Today’s FOMC Meeting won’t lead to any changes in monetary policy but the most important piece of information is likely to come from the post-meeting press conference where Fed Chair Powell is likely to be asked about what other measures might be employed from here. Most likely the answer will be strong forward guidance as to when rates might be adjusted, continued use of quantitative easing, and perhaps some discussion of Yield Curve Caps. That last one may be a bit early to be instituted today, but it’s gathering more discussion for a possible fourth quarter introduction. The other issue being debated in Washington remains the fate of the next stimulus legislation. Senate Republicans are closing in on a $1 trillion package that will need approval by the full Senate and then to a conference committee where the House Dems have already passed a $3.5 trillion stimulus bill. So while the $600 supplementary benefits expire this week, it looks like even the Senate’s planned $200 per week replacement faces a long road in getting passed. A break in benefits and replacing them with less seems a recipe to slow the economy even more as it struggles with the headwinds of on-again, off-again reopening plans and spiking case counts.
A relatively modest decline in the Conference Board’s measure of July consumer confidence is probably a prelude to a much larger drop that we’ll see in the August reading. The July consumer sentiment report captured responses during the initial spiking of Covid-19 cases from mid-June. Since then, several states have paused or rolled back plans to restart activity. Consumer confidence fell 5.7 points in July to 92.6, missing the 95 forecast. The breakdown seems to suggest consumers are realizing that recovery beyond the initial rebound may not be a straight-line affair but more of a bumpy road.
In addition, Senate Republicans have so far failed to offer a new bill that extends or replaces the $600/week supplementary jobless benefits -- which have effectively expired -- and other aid that is expiring in coming weeks. A delay in funding benefits may dim consumer optimism when the next data is collected at the beginning of August. A reauthorizing of aid, but in smaller amounts, is also likely to weigh on consumers; thus, we see the August report taking a more significant drop than the July dip.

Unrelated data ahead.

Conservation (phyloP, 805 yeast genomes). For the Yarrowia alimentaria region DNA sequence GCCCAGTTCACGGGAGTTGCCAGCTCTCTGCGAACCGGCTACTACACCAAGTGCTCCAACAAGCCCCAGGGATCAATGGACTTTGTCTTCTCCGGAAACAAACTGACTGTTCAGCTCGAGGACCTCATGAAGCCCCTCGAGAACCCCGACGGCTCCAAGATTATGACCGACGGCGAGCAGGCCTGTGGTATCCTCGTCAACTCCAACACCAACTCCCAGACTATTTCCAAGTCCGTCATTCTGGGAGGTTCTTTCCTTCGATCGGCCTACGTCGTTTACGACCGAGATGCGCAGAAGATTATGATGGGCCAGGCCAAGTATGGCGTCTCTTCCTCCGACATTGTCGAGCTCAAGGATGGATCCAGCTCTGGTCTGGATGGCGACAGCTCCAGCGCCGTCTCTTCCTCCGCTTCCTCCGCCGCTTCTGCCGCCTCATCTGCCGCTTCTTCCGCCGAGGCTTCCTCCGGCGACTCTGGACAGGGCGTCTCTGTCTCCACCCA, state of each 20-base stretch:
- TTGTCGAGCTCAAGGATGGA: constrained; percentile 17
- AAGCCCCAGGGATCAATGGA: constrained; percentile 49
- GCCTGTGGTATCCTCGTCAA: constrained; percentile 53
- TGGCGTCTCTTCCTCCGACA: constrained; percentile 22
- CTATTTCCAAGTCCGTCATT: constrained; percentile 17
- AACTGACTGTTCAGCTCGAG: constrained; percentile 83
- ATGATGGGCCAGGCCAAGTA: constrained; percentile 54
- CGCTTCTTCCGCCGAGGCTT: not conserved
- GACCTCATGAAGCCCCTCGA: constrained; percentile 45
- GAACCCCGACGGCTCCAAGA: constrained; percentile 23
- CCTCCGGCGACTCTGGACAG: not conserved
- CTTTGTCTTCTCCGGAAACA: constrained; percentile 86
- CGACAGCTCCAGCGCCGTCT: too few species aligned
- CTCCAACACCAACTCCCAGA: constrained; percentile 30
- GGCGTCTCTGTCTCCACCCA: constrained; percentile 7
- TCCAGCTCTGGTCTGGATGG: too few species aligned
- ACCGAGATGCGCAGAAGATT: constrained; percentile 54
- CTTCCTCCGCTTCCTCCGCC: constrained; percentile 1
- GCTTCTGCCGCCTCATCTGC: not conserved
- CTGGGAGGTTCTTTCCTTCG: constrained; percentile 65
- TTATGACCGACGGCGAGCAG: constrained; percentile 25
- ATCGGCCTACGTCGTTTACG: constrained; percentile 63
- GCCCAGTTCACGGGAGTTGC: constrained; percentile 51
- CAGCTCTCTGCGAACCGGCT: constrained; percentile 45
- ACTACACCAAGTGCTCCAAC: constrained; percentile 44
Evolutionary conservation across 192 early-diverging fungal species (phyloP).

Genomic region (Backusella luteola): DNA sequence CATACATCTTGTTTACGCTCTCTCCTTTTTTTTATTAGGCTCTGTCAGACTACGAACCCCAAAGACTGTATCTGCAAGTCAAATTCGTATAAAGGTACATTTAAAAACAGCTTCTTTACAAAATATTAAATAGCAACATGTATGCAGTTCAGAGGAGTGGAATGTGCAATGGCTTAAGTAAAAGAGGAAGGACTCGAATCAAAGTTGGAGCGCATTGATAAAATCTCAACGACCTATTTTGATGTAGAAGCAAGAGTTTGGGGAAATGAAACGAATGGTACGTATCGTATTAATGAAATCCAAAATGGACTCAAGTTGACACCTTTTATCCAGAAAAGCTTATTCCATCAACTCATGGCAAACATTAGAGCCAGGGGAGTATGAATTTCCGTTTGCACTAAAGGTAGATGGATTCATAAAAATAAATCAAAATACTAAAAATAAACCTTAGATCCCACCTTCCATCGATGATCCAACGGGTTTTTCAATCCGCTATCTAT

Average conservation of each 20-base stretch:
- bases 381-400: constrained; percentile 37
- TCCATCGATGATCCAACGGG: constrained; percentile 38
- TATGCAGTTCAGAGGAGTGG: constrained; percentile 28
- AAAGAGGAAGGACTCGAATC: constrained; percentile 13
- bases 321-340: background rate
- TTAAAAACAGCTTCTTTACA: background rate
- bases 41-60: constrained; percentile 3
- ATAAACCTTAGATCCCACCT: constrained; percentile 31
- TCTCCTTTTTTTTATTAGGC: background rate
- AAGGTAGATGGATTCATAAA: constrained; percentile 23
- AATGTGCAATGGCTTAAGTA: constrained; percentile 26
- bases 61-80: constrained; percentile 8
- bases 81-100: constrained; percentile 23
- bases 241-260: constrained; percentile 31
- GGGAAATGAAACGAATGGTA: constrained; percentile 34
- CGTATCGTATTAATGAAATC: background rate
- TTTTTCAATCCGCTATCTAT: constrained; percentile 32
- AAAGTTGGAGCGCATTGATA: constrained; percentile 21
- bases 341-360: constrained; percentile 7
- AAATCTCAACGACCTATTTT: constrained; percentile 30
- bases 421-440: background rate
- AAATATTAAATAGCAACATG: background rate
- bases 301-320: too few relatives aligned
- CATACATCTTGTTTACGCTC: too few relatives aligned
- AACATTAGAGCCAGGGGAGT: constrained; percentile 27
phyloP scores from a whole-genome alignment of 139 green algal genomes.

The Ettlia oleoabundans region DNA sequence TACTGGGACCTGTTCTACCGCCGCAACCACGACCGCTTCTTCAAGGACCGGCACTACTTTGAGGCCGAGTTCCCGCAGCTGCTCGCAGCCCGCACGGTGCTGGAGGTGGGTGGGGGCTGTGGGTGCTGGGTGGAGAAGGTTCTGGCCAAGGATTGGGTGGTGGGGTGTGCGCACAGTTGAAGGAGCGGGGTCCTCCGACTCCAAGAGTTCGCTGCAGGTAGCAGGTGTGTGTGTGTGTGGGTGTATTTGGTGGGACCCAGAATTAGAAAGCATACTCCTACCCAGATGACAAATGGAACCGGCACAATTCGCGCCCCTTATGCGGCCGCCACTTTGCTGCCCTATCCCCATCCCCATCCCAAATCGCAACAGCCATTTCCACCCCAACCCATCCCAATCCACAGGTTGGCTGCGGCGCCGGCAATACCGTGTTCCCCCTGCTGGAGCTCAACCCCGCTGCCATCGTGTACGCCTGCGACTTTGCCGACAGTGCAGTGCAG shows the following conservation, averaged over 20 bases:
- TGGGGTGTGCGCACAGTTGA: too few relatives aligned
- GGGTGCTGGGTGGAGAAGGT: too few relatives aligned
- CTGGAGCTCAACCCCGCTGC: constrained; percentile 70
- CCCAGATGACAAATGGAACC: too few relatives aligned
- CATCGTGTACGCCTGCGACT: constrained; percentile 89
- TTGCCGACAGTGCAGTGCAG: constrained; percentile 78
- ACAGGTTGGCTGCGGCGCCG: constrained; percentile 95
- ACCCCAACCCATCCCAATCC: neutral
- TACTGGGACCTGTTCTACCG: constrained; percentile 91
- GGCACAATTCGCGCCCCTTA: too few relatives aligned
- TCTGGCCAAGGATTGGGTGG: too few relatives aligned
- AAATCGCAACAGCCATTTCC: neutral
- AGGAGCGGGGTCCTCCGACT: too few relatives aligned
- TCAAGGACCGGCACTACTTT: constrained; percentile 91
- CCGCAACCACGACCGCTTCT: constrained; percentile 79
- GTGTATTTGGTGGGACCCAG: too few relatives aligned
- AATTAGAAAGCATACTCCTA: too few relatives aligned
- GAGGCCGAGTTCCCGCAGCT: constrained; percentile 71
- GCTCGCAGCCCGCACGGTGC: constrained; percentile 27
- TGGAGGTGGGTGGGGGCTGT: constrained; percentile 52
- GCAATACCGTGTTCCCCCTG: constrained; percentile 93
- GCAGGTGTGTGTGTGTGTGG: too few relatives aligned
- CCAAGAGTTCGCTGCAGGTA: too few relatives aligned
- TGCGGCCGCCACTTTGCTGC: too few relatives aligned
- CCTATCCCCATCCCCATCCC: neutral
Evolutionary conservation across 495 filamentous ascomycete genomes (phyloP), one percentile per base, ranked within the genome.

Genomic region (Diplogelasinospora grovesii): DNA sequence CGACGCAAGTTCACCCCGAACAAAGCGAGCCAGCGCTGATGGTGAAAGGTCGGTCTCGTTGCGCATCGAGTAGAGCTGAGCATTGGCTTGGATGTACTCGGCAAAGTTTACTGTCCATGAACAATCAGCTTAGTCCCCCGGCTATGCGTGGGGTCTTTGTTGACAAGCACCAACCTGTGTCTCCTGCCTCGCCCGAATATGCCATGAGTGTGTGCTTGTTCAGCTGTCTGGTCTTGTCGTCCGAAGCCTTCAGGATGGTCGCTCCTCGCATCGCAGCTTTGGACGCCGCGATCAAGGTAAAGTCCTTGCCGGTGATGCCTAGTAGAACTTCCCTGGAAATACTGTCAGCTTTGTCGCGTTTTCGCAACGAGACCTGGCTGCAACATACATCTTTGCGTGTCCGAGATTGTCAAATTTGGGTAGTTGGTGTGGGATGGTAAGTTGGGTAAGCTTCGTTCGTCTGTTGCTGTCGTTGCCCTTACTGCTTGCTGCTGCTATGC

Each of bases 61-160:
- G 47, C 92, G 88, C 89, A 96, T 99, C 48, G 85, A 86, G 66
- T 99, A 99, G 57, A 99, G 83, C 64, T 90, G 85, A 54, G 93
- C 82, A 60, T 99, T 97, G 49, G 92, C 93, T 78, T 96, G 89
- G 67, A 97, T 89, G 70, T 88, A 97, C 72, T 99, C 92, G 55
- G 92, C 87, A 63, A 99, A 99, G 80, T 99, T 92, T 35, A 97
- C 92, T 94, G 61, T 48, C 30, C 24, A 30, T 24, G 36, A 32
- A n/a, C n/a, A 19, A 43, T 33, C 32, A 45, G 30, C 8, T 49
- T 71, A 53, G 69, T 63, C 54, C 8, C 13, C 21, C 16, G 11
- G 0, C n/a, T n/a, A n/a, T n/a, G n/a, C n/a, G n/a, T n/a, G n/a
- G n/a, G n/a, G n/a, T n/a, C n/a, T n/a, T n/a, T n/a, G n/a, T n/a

Treasury Yields Reflect Fading Hopes for V-Shaped Recovery
As discussed before, consumer sentiment is starting to dip and it looks a steeper drop is coming in August, especially if expiring stimulus benefits are delayed and/or renewed in smaller amount, which seems will be the case. Thus, the V-shaped recovery that was looking like a possibility in the May/June rebound seems a pipedream at this point. Thus, the question now is how much of a slowing in the economic bounce will occur? With virus cases continuing to mount, schools looking perplexed at how to reopen in coming weeks, businesses throttling back on re-hiring plans, or stopping them altogether, the bounce that looked promising in May/June has become anything but. That has led to Treasury yields moving back to the lower end of the range that has prevailed since early March.
The graph above tracks the 10-year note yield in 2020. The current yield of 0.577% is tantalizingly close to the 0.54% low set back on March 9. Given the grinding turn lower in yields over the last month, it’s very likely the low end of the range will be challenged in the coming days or weeks. With a Fed poised to give its latest read on the economy, and they’ve been rather suspect of the nascent recovery, may well offer a dour forecast given the headwinds noted above and that may be the impetus to move rates through the lower end of the four month range. We shall see.
Agency Indications — FNMA / FHLMC Callable Rates
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